Film and audio tape makers tried to set their products apart from competitors’ with slight changes in size, length and reel styles. Now, all these years later, these variations can make it difficult for families to determine what formats they actually have when it comes time to try to enjoy them again or transfer them to modern, digital formats. We’ve put this article together to remove the confusion with some foolproof tips on how to tell the difference between an audio reel and a film reel, and understand the more common varieties of each.
Lots of your family memories are stored on reels. But do you know how to tell the difference between an audio reel and a film reel? EverPresent works with both types every day, and we can help you tell them apart.
Four Tips for Telling Your Audio and Film Reels Apart
1. Check the packaging on your film reels
and audio reels before opening.
IMPORTANT: If your mystery format seems unopened or sealed with adhesive tape, we recommend leaving it sealed as it might be unused or unprocessed home movie film. Taking these items out can expose them to light and ruin them.
Unfortunately, if your film looks unopened, the only sure-fire way to tell if it’s been used is to get it processed. Click here to find out where you can still develop film – just make sure that the place you pick handles movie film reels, not just the more standard 35mm print negatives!
Assuming the reel is OK to open, the safest way to tell an audio reel and a film reel apart is to check the packaging for brand names, product descriptions and even handwritten labels for clues. Thankfully, there is very little overlap.
Common Reel Terms and Brand Names
- Standard 8
- Single 8
- Double 8
- Super 8/li>
- Sound Recording Tape
- Magnetic Tape
- ¼ inch
- ½ inch
- 1 inch
- 2 inch
2. Look for Visual Information
on Your Reels
Recording family videos with an old movie camera means capturing a series of still photos that you can play back quickly to create the illusion of movement. You can actually see them with the naked eye. So if you can see these images in square or rectangular frames that are side-by-side along the media, you’re holding a .
3. Check your audio reel or
film reel for perforations
If you’re nervous about unspooling your film to check for images because you’re worried about damaging it (which is a real risk with old, brittle film), you can look at the outside of the reel to see if your mystery format has tiny square-shaped holes along one or both edges. These holes are called perforations – film has them and magnetic audio tape does not.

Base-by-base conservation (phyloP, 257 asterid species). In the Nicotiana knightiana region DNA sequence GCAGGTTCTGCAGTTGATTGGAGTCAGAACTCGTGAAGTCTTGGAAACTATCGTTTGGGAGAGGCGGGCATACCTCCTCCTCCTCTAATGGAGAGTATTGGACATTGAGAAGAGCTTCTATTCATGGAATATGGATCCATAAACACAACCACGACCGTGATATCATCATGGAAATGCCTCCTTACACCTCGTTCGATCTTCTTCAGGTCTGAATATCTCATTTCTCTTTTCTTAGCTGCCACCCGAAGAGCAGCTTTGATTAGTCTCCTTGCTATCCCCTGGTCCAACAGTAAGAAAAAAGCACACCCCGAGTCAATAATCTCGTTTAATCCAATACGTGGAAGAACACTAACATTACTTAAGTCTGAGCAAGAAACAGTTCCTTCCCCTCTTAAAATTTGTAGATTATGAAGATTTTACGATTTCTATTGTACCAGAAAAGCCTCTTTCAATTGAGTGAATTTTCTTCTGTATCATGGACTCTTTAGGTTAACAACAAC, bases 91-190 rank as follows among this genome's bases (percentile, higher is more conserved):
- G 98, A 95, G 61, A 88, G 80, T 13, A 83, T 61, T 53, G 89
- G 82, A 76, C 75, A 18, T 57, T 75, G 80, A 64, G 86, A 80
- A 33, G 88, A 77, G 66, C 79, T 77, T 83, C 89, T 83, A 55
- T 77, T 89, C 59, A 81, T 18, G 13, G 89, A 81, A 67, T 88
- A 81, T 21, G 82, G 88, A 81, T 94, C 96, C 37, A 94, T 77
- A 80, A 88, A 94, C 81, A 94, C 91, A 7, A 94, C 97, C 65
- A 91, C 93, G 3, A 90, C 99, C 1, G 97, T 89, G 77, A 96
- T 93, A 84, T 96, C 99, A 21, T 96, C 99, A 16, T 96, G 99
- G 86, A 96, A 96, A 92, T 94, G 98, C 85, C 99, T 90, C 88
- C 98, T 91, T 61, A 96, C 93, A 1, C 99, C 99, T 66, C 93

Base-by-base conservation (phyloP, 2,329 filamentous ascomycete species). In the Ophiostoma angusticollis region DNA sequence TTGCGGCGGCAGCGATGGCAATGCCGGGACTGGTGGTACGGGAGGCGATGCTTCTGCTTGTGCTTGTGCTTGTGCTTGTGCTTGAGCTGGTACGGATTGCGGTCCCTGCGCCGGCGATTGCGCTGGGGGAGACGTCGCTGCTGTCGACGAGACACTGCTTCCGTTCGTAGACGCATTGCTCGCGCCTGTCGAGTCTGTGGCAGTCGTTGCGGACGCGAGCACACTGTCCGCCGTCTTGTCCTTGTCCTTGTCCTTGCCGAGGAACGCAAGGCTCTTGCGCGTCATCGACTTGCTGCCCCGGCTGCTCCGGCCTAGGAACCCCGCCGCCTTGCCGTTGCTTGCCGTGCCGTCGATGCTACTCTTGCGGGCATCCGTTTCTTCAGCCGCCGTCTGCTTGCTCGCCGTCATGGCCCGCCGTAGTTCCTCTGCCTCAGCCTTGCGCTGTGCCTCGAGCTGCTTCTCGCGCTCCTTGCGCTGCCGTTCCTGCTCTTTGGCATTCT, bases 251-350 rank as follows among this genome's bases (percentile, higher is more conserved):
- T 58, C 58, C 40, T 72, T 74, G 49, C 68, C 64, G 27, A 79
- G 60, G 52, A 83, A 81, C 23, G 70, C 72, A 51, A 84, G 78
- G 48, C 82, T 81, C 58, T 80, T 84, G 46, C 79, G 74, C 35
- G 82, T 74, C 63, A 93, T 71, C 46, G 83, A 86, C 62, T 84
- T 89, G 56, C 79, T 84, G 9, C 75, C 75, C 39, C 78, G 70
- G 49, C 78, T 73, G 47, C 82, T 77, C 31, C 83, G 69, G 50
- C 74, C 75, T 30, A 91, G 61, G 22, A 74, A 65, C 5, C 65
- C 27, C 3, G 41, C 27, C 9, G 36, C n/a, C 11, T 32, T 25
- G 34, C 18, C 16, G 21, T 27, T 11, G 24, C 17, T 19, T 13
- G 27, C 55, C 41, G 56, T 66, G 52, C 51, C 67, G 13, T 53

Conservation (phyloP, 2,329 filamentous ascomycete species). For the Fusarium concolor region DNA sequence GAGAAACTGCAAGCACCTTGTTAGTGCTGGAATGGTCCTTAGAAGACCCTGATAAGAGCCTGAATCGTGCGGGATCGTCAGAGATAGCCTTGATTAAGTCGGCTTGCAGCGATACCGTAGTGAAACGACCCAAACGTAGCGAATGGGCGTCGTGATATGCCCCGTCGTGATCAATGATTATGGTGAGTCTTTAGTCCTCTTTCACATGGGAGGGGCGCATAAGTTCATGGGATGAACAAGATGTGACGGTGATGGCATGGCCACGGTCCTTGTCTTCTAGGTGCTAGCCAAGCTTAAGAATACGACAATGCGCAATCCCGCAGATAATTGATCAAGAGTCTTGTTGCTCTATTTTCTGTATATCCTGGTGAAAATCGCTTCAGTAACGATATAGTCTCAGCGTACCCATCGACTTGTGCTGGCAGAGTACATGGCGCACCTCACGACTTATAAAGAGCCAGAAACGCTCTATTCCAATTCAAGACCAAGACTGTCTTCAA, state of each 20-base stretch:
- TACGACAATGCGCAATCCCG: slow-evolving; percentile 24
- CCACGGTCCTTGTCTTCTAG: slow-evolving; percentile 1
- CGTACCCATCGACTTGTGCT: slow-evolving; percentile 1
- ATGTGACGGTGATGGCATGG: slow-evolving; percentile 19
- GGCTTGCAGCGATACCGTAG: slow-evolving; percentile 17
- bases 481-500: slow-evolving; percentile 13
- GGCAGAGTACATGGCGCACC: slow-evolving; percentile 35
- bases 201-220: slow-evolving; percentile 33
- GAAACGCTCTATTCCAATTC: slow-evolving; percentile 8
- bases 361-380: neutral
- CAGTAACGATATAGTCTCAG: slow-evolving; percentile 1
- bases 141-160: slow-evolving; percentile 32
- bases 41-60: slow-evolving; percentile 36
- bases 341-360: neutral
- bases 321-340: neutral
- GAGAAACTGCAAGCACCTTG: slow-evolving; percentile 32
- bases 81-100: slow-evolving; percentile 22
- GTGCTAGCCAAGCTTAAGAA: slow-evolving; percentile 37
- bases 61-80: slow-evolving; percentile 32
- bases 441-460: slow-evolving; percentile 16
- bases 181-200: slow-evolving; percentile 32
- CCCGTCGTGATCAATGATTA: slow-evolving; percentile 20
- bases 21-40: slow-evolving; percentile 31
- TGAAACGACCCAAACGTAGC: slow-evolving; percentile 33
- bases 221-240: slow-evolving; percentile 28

Film cameras and projectors have sprockets, which are round components with teeth. The teeth fit inside of film’s perforations to move the film through your device during recording and playback. The magnetic tape in an audio reel does not have these perforations and instead gets pulled through machines by friction.
4. Measure your reels!
If all else fails and you still don’t know how to tell the difference between an audio reel and a film reel, you can measure the width of the reel and use the chart below to determine whether it’s audio or film, and which format category it fits into.
While magnetic tape is used for audio AND video reels, it’s very unlikely that you have a video tape reel at home. This table does not list every format, but it does cover over 90% of what we see week-to-week at EverPresent:
|AUDIO TAPE VS. MOVIE FILM WIDTHS|
|35mm||Film||We don’t digitize these formats in-house, but we have partners who do. Contact us for more info!|
Are you holding an old home movie reel that you want to learn more about? Check out our post on how to measure your reels and find out how much footage they hold!
Whether or Not You Can Tell the Difference, Here’s What to Do Next
Reel-to-reel audio tape and motion picture film have too many quirky variations to fully cover here. If you’re still not sure whether your reels store film or audio, give us a call – we’ll help you figure it out, or you can send us an email with a picture of the format to email@example.com.
Once you know what you’re holding, think about transferring your aging film and audio reels to digital, or hitting eBay to find an affordable old projector or player to enjoy the old memories before deciding how to best share them.